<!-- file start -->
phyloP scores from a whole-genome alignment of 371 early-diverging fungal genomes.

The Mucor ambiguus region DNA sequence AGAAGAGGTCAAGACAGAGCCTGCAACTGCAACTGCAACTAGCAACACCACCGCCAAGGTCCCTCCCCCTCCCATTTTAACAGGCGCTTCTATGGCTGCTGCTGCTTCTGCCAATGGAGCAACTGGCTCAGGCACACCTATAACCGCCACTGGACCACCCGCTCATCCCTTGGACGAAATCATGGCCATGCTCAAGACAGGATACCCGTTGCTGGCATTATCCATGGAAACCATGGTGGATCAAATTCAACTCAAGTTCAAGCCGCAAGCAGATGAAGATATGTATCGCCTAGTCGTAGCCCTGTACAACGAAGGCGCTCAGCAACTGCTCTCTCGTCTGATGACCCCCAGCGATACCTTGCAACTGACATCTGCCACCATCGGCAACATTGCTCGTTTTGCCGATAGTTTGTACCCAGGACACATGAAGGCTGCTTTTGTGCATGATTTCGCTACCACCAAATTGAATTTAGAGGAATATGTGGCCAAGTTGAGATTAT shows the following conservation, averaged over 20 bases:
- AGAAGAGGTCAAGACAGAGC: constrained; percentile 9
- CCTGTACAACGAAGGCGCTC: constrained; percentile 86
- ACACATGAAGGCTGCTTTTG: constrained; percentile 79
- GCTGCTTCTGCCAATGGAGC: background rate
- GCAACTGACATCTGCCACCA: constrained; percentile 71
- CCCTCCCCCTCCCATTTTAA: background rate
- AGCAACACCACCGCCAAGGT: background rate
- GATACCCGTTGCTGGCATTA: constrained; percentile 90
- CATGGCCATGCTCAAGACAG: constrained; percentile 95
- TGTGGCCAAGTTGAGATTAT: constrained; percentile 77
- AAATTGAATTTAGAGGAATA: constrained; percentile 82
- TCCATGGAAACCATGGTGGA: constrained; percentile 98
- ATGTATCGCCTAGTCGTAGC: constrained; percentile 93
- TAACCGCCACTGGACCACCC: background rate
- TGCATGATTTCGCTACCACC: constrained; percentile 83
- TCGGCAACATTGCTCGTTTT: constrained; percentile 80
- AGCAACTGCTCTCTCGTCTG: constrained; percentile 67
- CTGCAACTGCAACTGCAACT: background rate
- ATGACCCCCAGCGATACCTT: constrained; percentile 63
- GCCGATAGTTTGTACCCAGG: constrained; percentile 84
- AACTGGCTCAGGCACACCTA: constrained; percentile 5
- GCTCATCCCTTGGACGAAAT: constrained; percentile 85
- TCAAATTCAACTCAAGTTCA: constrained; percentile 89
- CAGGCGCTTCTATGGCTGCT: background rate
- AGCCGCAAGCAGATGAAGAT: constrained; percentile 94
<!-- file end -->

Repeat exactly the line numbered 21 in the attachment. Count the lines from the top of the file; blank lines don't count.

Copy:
- ATGACCCCCAGCGATACCTT: constrained; percentile 63